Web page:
1.Preheat oven to 325. Spread pumpkin on parchment-lined sheet tray. Sprinkle cane sugar over top and bake 15-20 minutes or until pumpkin has dried on surface and has cracked appearance.:

2.Spoon pumpkin into food processor. Let cool to room temperature.:

3.Combine brown sugar, arrowroot, cinnamon, agar-agar, ginger, salt, pepper, lemon zest, nutmeg, cloves, and cardomom in a medium saucepan and whisk to combine. Stir in the coconut milk and vanilla.:

4. Set pan over medium heat and bring to a gentle boil, whisking constantly. Cook to thicken, until the mixture is thick and gel-like, 2 to 3 minutes. Remove from the heat and transfer the mixture to bowl of food processor with pumpkin. Scoop into large bowl and chill.:

5. Serve with whipped cream and candied pecans (optional)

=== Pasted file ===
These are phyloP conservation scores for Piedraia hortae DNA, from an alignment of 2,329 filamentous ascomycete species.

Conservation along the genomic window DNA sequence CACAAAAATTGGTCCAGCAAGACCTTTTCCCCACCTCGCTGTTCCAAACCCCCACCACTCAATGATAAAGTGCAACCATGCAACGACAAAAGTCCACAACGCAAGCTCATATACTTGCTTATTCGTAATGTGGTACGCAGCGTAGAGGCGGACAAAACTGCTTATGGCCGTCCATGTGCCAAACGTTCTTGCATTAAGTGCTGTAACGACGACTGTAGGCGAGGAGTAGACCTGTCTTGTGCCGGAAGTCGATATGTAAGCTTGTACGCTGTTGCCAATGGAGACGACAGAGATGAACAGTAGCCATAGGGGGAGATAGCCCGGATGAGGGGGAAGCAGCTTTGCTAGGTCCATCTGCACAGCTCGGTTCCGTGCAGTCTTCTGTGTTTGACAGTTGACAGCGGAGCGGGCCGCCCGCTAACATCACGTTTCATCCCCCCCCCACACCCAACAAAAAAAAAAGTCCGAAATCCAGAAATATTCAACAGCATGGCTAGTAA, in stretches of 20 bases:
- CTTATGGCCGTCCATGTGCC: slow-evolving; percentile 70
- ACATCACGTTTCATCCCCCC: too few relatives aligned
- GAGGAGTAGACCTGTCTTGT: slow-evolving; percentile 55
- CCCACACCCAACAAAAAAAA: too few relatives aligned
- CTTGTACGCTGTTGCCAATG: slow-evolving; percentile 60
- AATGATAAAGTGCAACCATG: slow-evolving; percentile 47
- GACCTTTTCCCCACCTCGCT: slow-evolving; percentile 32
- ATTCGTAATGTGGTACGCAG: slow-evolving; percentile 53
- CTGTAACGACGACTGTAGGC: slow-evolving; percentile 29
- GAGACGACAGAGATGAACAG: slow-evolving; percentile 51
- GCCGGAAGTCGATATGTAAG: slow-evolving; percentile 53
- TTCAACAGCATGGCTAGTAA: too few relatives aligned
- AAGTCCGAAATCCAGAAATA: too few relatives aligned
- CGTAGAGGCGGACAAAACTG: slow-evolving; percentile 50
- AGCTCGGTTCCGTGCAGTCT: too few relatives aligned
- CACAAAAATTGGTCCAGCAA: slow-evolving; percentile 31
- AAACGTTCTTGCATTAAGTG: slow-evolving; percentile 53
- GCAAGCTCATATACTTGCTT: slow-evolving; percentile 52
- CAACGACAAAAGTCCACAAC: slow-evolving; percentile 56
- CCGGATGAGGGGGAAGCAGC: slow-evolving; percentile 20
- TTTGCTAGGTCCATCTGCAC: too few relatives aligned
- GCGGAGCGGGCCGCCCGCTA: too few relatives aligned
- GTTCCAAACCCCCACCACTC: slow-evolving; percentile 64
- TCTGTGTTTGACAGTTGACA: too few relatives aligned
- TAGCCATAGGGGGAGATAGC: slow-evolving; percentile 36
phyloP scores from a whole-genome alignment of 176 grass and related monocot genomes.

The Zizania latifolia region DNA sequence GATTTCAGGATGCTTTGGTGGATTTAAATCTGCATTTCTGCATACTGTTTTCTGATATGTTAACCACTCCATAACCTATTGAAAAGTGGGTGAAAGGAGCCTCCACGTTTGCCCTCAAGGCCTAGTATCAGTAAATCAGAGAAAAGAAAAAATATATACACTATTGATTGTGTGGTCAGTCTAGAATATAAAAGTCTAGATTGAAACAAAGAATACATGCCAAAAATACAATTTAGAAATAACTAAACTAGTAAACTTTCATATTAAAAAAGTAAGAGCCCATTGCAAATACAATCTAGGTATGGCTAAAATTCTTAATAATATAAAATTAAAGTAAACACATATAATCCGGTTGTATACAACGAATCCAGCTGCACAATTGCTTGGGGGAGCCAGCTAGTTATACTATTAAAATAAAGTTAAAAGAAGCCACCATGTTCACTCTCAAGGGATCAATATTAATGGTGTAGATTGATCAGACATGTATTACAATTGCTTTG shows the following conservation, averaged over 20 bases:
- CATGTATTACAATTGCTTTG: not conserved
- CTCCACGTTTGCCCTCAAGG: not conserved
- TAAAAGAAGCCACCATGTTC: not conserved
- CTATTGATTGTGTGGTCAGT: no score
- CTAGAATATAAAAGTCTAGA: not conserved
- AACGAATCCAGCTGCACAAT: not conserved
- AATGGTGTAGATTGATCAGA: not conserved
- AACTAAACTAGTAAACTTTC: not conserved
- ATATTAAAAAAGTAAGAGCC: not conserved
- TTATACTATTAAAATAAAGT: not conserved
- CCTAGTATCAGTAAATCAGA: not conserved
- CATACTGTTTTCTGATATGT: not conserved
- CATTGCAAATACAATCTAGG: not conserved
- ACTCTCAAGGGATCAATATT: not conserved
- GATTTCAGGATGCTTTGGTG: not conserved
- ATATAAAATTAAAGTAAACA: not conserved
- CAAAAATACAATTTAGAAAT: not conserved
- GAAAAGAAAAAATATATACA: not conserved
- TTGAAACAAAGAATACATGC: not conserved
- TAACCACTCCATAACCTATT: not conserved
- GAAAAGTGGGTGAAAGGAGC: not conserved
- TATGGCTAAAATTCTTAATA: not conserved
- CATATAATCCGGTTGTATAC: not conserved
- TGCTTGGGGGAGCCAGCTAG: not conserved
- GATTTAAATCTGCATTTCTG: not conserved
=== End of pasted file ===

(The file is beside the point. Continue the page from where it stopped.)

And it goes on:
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Raw Collard Wrap Spring Rolls

 

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These spring rolls are a refreshing, healthy change of pace from the usual baked or fried spring rolls. Chock full of crunchy vegetables and tangy sesame-marinated shiitakes, they set the stage nicely for your next Asian themed meal or can be eaten alone as a light meal or party finger food.

Raw Collard Wrap Spring Rolls

Recipe courtesy Selene Vakharia  www.rawfoodrecipes.com

(Servings: 4)

8 leaves Collard greens, de-stemmed
2 sheets Seaweed (optional)
4 ounces Shittake mushrooms, sliced
4 ounces Snow peas, julienned
4 ounces Carrots, julienned
4 ounces Napa cabbage leaves, julienned
½ Cucumber, julienned

Marinade:

  • 2 tbsp. Ginger, minced
  • 3 cloves Garlic, minced
  • 4 tbsp. Tamari
  • 4 tbsp. Lemon juice
  • 4 tbsp. Sesame oil

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  • Marinate the sliced mushrooms for 15-30 minutes. Squeeze marinade back into bowl. Set aside to use for dipping.

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  • Put ingredients in the middle of the collard leaf and roll. Wrap and secure the roll with a strip of seaweed, if desired.

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Tempeh Meatloaf